Running Gone Wild
You know summer isn’t far away when people start running outside…
And smiling at the same time!
There’s been a lot of discussion in the fitness world lately surrounding running – including but not limited to the barefoot running debate. To start, a fire sparked last month when Vibram was sued for making claims that its FiveFinger shoes reduced injuries.
In fact, while we have some research suggesting a reduction in impact forces to joints when landing on the forefoot vs. with a heel strike, we don’t yet know the long-term effects on injury rates with this difference in gait pattern, nor can we say that switching shoes necessitates this change.
But let’s be honest: The majority of seasonal “runners” we see aren’t that concerned with injury or performance anyway. Sure, some people really like to run and want to stay injury-free to continue doing what they enjoy. But the majority of them do it mainly to burn calories and ward off extra weight.
Interestingly, as mentioned in THIS NY TIMES ARTICLE, there is also research showing that running barefoot burns more calories than running shod due to the increased energy cost of muscle contraction to absorb impact forces – which would seemingly suggest that wearing supportive shoes is actually better for runners concerned with conserving energy and improving performance, whereas going barefoot might be more beneficial for those looking to lose weight.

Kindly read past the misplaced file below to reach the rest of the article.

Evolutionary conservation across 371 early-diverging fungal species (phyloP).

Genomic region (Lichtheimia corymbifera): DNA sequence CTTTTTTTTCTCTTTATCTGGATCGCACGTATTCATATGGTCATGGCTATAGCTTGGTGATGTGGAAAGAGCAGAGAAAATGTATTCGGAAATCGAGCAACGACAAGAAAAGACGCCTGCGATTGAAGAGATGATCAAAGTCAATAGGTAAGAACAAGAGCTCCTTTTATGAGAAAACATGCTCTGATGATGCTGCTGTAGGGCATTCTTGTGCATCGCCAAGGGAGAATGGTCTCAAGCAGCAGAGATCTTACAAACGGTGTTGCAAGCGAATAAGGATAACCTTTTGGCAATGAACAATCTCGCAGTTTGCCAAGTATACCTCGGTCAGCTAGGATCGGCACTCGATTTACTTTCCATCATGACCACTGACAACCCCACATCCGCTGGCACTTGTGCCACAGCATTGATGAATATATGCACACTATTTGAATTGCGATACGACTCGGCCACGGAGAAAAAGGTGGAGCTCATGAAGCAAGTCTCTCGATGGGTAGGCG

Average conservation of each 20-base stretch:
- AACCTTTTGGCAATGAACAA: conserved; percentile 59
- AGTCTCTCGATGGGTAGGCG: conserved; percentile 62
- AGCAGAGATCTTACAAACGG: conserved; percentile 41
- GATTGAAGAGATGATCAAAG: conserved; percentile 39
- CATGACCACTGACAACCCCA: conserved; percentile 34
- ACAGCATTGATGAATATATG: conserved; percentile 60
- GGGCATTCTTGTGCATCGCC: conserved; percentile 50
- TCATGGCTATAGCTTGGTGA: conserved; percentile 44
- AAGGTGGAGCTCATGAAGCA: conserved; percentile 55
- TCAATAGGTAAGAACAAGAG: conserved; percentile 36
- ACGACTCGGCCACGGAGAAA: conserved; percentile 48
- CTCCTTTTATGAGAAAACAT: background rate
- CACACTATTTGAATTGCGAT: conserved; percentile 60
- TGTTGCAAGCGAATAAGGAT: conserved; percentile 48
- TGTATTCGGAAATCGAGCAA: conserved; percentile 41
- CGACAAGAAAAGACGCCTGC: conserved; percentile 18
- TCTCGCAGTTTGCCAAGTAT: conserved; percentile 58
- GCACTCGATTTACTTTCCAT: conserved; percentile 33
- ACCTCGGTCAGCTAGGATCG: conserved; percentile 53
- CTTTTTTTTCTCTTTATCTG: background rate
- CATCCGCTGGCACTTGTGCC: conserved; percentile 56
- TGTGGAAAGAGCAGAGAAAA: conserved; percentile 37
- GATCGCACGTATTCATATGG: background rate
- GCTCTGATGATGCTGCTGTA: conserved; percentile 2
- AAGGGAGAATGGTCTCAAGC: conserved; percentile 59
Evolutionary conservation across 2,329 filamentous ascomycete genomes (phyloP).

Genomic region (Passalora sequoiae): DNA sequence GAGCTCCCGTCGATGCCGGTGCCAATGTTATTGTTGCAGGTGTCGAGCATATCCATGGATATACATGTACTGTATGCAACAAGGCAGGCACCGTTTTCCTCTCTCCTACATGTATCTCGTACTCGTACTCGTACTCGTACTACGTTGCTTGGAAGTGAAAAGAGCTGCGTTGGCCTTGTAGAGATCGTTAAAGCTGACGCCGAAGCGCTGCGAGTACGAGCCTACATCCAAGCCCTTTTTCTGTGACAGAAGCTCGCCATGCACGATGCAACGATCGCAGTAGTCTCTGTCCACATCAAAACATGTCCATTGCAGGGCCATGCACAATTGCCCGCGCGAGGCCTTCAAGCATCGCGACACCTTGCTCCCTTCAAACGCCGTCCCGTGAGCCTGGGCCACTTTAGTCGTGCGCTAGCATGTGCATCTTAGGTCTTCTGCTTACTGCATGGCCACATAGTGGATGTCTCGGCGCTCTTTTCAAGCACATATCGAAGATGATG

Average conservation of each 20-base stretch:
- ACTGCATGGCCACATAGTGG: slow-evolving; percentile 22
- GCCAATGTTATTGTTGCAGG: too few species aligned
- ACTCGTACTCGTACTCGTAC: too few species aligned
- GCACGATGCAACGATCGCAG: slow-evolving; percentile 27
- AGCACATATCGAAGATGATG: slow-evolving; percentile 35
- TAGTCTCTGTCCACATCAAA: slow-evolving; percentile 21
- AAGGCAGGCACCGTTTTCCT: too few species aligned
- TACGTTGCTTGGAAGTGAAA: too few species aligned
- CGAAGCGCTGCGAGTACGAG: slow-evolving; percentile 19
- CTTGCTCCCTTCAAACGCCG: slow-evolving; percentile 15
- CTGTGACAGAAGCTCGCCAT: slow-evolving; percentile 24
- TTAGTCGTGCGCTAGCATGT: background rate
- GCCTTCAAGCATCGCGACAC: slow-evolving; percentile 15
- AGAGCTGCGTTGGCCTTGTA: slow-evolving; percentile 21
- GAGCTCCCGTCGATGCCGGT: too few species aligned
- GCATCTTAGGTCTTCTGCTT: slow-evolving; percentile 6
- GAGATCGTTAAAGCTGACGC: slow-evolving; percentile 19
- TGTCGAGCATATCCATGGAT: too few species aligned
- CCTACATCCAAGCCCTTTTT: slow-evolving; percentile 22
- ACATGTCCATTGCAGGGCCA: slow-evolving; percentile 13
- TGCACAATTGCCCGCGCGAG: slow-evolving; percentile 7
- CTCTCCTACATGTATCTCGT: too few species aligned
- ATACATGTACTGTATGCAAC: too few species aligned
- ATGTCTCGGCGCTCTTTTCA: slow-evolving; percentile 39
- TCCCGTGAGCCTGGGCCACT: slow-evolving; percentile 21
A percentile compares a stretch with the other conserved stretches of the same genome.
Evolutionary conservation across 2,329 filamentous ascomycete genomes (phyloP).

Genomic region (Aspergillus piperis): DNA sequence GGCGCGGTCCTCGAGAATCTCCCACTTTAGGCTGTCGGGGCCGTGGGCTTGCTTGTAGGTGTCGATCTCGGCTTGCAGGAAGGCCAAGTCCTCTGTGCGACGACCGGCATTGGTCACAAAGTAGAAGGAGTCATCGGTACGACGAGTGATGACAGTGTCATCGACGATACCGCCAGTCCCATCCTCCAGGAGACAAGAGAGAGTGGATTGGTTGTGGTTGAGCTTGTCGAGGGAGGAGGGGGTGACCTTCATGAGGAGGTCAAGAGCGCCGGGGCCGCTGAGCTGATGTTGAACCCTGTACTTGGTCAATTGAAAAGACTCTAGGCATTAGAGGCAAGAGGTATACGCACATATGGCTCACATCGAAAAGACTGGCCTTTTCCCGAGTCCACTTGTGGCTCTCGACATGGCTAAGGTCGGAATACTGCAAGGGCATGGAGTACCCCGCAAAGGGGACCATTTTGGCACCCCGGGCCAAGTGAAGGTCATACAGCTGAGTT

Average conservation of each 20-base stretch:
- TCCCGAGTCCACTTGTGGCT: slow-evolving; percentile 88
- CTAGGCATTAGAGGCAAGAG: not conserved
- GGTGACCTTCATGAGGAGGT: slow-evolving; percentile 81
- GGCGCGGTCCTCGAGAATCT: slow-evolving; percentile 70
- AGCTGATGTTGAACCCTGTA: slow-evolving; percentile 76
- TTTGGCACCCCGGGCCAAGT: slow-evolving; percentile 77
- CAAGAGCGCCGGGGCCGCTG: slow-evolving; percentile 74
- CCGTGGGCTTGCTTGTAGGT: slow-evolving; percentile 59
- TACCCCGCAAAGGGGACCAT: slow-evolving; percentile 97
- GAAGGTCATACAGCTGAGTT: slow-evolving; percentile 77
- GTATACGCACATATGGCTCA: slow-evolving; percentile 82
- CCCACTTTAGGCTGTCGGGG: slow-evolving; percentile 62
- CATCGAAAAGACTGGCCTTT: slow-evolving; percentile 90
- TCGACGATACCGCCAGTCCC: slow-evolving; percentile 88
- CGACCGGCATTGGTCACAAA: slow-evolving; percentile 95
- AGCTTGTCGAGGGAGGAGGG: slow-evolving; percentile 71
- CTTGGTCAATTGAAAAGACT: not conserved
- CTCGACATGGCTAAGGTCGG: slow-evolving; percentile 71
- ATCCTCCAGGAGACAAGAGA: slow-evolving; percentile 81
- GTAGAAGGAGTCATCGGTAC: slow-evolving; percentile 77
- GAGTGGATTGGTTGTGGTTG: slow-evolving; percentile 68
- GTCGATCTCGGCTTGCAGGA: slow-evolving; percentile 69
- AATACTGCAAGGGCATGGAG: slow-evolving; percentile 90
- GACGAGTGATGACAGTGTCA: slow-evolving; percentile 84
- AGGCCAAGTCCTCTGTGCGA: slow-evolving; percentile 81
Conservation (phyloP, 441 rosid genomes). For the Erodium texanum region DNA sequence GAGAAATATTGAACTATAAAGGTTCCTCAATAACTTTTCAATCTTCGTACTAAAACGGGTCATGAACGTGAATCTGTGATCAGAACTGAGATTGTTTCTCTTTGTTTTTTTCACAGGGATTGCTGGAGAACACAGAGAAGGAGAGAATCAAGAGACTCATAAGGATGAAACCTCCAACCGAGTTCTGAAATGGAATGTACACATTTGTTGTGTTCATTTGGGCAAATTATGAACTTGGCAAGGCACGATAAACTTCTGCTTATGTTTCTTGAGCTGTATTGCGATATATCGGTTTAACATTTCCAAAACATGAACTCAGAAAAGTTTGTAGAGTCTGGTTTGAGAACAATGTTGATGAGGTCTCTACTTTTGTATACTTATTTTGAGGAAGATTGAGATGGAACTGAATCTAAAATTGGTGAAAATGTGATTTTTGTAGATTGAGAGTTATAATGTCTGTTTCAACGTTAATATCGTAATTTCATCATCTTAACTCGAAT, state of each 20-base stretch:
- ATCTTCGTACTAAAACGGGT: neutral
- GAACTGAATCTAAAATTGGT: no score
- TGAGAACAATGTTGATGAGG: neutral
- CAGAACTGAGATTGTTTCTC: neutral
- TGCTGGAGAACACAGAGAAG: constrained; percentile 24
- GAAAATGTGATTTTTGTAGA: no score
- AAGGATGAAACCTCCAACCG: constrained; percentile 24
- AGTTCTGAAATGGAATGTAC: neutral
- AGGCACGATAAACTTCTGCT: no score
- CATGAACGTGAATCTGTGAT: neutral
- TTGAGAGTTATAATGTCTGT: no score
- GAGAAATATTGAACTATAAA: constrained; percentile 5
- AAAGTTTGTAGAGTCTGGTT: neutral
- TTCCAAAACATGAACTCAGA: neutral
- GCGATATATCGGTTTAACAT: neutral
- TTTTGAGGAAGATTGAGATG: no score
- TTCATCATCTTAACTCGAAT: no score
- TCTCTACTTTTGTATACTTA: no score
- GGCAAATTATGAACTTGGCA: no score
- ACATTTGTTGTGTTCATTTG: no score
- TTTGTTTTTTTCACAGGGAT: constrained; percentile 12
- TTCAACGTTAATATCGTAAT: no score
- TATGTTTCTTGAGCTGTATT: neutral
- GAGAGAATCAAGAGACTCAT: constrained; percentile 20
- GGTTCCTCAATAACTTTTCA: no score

Now that’s an interesting turn of events, don’t you think?
Don’t get me wrong: I’m not suggesting either strategy. Personally, I don’t think running is the best strategy for weight loss at all. It just goes to show that there’s always another side to the story, and we need to be careful before accepting dogmatic claims.
To further illustrate my point, here’s some more running research to think about: A study in this month’s Journal of Strength and Conditioning Research found that running 1600 meters burns more energy than walking the same distance.
I know what you’re thinking: “No sh*t, Sherlock!” But don’t forget that for years we were told the opposite: That walking and running the same distance were equal in terms of energy expenditure; you simply finish faster if you run. This study found not only a significantly higher energy expenditure during the run than during the walk, but also increased energy expenditure afterwards due to excessive post-exercise oxygen consumption (i.e., EPOC).
Bottom line: Be wary of what you hear (or read). What’s right today might be wrong tomorrow.